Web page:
## hardy-weinberg equilibrium (def.)

### a model that describes populations that are not evolving

The Hardy-Weinberg equilibrium is a concept in population genetics that describes the relationship between the frequency of alleles in a population and the probability of the occurrence of certain traits. According to the Hardy-Weinberg equilibrium, for a given gene locus, the frequency of alleles will remain constant over time if certain assumptions are met. These assumptions are:

1. The population is infinitely large (i.e., there is no genetic drift)

2. There is no mutation

3. There is no migration (i.e., gene flow)

4. Random mating occurs within the population

5. Natural selection is not acting on the gene locus in question

Under these assumptions, the frequency of alleles in the population will not change from one generation to the next, and the population will remain in Hardy-Weinberg equilibrium. This concept is fundamental to the study of population genetics, as deviations from the Hardy-Weinberg equilibrium can provide insight into the evolutionary forces shaping a population.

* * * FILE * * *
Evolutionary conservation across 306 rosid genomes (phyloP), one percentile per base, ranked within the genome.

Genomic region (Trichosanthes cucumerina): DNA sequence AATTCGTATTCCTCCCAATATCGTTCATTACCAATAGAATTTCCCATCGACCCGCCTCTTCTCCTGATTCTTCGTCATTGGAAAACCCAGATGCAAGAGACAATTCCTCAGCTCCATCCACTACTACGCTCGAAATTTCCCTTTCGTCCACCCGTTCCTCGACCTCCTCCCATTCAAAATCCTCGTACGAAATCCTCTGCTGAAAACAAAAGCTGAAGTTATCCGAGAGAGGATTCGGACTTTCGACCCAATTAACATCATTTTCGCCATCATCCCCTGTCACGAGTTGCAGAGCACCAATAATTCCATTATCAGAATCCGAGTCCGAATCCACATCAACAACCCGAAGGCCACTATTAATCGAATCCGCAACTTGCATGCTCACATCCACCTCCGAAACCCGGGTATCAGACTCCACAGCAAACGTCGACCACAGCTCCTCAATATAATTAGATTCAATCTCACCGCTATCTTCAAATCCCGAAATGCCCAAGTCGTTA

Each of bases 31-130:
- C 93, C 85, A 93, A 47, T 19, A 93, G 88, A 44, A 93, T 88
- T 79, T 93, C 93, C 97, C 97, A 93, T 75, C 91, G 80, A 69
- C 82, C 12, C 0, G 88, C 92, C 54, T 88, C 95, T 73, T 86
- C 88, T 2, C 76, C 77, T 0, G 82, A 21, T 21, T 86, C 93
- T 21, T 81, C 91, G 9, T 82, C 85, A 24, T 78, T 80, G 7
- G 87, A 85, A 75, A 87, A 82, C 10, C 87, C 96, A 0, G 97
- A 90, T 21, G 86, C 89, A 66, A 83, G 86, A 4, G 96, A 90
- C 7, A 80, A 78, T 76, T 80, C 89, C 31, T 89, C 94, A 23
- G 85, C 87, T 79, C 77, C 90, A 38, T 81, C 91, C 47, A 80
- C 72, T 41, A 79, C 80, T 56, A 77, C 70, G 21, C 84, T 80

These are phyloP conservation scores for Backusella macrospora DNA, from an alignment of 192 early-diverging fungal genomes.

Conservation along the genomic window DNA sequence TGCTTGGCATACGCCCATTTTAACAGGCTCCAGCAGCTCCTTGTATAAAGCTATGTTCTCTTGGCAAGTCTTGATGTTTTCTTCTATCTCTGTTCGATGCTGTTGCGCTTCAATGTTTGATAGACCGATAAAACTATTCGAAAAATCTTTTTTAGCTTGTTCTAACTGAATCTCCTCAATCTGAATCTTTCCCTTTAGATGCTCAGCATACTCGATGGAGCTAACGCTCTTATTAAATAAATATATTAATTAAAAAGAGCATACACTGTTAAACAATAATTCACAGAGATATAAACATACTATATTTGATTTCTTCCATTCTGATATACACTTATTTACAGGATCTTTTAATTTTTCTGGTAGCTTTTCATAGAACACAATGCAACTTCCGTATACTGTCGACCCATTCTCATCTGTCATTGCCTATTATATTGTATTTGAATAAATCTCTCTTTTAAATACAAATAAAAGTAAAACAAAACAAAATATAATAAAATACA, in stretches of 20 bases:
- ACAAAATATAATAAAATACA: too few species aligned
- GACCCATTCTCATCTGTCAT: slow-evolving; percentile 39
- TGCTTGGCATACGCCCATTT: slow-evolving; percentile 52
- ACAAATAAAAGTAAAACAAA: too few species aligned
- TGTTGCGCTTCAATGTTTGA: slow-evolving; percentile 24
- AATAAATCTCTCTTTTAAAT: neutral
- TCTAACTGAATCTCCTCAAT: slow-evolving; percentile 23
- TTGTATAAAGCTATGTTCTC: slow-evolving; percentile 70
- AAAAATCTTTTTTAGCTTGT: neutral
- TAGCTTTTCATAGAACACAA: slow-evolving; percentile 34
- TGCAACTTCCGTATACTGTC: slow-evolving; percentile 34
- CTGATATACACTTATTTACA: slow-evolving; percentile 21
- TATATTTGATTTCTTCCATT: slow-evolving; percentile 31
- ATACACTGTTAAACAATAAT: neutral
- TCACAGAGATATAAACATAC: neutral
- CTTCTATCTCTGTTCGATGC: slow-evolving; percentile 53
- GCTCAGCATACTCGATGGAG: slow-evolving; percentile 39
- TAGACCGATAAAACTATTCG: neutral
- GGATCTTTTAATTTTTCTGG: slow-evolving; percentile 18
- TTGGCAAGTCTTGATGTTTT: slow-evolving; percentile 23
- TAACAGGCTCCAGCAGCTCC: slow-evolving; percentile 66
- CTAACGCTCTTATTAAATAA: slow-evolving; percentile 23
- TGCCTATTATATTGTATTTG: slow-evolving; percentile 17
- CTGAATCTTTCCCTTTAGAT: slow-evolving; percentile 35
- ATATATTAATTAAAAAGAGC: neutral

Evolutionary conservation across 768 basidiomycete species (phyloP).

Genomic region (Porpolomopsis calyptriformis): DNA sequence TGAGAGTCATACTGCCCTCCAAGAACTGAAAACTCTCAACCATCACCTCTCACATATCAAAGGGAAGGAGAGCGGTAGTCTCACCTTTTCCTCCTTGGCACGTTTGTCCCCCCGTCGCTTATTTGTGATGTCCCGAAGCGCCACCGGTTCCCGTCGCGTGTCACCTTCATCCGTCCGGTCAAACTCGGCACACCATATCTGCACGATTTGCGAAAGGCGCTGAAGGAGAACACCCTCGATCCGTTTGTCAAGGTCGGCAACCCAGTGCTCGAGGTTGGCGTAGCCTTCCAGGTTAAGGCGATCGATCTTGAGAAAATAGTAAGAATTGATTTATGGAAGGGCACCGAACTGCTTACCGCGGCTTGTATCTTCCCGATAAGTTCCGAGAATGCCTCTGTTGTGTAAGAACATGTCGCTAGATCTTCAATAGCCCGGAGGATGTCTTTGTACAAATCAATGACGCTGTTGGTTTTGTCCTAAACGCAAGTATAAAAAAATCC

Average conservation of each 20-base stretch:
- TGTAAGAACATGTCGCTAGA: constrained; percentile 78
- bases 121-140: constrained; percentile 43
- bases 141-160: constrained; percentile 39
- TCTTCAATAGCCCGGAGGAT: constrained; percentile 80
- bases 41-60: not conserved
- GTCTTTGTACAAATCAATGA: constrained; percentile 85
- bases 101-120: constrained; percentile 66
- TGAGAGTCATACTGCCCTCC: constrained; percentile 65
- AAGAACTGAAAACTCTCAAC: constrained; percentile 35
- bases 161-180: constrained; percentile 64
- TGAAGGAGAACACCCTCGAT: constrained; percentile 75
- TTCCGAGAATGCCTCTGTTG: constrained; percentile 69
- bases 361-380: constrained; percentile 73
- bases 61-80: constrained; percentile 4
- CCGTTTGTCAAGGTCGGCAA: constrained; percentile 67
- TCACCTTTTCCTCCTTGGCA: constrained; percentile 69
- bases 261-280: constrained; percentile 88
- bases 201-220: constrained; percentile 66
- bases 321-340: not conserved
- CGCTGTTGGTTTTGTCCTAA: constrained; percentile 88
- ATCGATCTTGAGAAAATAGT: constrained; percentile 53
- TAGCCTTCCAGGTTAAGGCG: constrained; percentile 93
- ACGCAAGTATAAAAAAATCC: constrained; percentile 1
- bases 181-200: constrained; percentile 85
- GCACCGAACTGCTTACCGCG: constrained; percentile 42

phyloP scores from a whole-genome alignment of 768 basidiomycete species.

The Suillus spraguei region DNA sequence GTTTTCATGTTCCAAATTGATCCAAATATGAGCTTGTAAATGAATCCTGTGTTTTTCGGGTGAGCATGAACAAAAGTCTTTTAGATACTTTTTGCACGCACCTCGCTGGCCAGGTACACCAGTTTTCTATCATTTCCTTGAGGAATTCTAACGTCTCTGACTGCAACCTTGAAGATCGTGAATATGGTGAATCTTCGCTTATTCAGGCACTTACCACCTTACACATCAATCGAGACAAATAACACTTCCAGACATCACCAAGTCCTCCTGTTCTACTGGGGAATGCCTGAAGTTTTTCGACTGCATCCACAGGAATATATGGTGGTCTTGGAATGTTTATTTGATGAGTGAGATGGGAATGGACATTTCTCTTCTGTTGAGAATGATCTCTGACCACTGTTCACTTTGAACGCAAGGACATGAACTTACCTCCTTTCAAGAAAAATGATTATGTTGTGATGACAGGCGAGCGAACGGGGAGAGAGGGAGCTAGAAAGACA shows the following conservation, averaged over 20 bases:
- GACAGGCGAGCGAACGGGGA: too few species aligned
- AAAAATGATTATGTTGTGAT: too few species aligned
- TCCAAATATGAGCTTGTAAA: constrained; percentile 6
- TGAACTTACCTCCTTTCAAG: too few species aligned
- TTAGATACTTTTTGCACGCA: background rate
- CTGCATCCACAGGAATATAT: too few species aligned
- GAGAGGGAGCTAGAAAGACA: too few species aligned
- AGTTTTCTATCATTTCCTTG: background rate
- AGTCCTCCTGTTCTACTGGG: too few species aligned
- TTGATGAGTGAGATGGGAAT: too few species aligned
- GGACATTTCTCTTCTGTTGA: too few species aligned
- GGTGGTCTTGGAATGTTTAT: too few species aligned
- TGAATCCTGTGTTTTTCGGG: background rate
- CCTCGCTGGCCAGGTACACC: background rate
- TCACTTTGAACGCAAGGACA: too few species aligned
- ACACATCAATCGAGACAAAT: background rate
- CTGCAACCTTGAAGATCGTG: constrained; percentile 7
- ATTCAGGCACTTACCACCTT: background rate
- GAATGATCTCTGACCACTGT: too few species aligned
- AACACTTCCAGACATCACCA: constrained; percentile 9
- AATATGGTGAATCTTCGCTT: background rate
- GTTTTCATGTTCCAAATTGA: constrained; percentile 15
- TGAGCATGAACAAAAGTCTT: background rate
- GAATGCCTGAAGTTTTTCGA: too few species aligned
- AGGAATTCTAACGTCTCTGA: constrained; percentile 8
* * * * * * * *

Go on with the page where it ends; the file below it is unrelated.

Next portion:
## More Answers:

Hardy-Weinberg Equation for Predicting Allele and Genotype Frequencies in Population Genetics ResearchThe Significance of Hardy-Weinberg Equilibrium in Population Genetics: Exploring Five Key Applications

Striving for Stability: The Five Essential Conditions for Population Equilibrium